I received a copy of this book from the publisher, Transworld.

32 thoughts on “Review: Liza Marklund – Last Will

  1. The problem is … there are too many good Swedish writers and I want to try them all. I did read and like Camilla Lackberg. The only Mankell I read was good, and I want to continue. I did not like the Larssen books (or at least not to the extent that they were hyped), but I guess the fact that I had to read all 1800 pages of the trilogy says something for them. I have several other Swedish writers in my TBR piles.

    Great review. The book sounds like it has a lot of good aspects, yet not quite so dark as some Swedish fiction. I will put Marklund on my list for the Wonderful Annual Book Sale later in the year.

    • I’m with you on the Larssen. Liked the first, second was OK, didn’t finish the third. I would definitely recommend Marklund. She’s one of the best.

      This ‘Wonderful Annual Book Sale’ sounds interesting Tracy…..

      • I know. It happens every September as a fund raiser for Planned Parenthood, and you can often get decent copies for very little money. I have been going for at least 20 years. I look forward to it for months in advance, keep a list of books and authors I want, and drive my family crazy.

  2. Sarah – Excellent review as ever I really like Liza Marklund and one of the things I like best about it is that she follows several plot threads quite effectively. And I like the blend of ‘home scenes’ and ‘work scenes’ we see in Annika Bengtzon’s life. I’m so glad you enjoyed this one and I too am looking forward to reading the next instalment.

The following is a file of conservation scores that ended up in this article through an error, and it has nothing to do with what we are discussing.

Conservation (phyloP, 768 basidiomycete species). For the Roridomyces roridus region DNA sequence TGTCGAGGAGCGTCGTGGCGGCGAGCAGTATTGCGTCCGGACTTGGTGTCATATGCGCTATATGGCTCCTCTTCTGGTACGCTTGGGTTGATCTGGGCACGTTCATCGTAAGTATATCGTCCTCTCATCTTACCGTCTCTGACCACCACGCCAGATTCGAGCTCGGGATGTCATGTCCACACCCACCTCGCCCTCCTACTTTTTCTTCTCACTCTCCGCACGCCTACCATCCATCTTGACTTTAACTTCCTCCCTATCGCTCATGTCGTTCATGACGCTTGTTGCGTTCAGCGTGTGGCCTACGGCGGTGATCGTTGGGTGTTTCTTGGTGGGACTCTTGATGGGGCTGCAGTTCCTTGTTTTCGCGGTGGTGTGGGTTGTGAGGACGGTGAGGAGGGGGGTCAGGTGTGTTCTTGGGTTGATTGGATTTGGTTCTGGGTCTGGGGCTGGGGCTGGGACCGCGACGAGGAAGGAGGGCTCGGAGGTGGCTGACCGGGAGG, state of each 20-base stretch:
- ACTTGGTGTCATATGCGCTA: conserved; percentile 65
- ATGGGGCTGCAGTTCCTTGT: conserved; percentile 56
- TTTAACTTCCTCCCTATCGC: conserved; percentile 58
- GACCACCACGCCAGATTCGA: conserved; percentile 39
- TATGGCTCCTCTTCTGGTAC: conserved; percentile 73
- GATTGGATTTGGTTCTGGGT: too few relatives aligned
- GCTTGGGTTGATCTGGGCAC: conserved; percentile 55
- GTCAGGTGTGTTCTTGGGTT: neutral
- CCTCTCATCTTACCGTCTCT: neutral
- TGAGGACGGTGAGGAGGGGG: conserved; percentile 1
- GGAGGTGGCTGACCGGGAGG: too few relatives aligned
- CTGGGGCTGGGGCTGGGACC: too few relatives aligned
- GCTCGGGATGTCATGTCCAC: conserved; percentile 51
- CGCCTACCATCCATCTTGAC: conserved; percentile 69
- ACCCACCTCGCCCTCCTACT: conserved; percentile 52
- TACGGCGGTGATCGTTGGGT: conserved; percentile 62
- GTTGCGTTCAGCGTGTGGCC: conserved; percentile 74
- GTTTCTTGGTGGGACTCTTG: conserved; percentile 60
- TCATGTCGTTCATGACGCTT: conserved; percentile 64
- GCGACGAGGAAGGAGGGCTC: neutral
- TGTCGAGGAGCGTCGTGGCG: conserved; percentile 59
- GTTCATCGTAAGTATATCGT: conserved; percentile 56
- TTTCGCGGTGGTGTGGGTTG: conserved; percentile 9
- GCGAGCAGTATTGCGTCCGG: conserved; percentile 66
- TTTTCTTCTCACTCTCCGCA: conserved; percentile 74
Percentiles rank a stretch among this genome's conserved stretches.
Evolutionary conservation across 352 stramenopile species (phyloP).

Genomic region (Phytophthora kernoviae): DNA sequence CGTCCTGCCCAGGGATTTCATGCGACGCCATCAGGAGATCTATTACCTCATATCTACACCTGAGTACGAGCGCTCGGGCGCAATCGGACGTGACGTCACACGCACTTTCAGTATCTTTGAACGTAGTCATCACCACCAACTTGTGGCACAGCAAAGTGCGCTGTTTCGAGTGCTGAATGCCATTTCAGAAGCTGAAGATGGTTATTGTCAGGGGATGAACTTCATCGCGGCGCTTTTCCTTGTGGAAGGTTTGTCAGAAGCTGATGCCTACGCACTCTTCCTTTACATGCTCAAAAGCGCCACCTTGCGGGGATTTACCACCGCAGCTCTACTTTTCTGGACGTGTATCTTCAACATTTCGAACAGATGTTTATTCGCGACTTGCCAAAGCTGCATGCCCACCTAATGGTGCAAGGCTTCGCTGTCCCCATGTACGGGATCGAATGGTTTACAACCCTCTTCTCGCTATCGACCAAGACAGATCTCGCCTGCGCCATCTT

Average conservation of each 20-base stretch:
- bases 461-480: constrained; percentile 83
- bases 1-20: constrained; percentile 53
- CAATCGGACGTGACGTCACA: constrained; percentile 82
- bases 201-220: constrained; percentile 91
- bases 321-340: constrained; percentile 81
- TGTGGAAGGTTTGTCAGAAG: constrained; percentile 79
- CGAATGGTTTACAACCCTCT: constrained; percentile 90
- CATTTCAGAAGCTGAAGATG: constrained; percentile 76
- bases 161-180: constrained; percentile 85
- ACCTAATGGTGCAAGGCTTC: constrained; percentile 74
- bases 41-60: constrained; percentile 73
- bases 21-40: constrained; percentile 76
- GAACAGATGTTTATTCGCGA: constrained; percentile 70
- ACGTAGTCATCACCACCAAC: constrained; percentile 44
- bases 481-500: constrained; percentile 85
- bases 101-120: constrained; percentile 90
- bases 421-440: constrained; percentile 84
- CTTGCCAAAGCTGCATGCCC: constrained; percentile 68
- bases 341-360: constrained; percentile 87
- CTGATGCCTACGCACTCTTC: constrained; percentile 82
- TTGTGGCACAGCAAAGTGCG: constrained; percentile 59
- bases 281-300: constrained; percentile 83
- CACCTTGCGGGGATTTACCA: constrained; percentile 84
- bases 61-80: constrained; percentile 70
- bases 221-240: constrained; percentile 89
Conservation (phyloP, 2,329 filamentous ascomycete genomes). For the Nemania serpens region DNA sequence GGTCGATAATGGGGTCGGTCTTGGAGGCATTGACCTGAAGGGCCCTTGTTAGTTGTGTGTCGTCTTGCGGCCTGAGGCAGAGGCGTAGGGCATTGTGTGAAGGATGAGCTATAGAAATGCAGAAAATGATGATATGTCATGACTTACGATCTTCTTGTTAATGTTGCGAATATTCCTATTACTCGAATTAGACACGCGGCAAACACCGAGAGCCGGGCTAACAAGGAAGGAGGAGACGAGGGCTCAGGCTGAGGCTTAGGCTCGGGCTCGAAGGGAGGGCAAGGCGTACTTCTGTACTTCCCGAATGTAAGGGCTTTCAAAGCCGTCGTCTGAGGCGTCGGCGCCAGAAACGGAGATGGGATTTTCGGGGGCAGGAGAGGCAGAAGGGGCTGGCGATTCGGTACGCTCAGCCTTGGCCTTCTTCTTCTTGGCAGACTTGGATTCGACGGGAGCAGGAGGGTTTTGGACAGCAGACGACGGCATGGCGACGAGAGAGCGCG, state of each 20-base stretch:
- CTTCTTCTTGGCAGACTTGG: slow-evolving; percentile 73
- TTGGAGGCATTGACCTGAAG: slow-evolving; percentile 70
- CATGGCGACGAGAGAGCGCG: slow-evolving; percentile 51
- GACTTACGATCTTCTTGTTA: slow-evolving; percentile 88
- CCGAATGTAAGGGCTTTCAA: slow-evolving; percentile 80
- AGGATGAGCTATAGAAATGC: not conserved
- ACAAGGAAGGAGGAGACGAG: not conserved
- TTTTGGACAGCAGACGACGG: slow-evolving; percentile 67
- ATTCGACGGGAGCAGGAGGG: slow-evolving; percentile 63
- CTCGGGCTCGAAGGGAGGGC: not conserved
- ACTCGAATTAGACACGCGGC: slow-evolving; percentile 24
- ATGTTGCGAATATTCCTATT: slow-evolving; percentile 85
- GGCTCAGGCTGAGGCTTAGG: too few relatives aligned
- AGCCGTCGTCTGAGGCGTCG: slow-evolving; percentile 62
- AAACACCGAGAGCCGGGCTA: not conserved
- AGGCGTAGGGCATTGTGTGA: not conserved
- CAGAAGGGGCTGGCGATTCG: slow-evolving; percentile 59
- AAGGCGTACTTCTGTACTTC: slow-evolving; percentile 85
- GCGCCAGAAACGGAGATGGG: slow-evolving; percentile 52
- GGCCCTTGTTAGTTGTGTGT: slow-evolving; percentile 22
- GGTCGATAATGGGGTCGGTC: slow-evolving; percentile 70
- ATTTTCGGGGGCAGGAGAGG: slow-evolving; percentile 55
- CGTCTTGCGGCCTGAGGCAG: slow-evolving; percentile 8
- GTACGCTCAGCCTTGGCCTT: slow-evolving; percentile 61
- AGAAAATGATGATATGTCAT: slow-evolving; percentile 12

• I completely agree Margot. The mix of personal and professional is absolutely spot-on. I think April is going to be a good month for Scandinavian crime fiction.

  3. Thank you for the review. It made me want to read this book, but also the author, who had been on my radar for a while, as I’m a real Scandicrime nut. My tendency is to start w/ the first book in any series, so that’s what I’ll probably do. Thanks again!

    • Hi Jeremy. Thanks for stopping by and commenting on my blog. I’m going to check out yours too in a sec. For some series I like to start at the beginning (I’m working my way through Camilleri’s Montalbano that way). But I like it when you don’t *have* to and this series is perfect for that.

  4. I red Red Wolf and Last Will. Both were well-plotted and unputdownable. I like Annika’s character. She’s more like a real person with insecurities and problems in her family life. Things don’t go as planned, and problems abound. Last Will dealt with the very controversial topic of animal testing, which over here is an issue and the focus of several campaigns.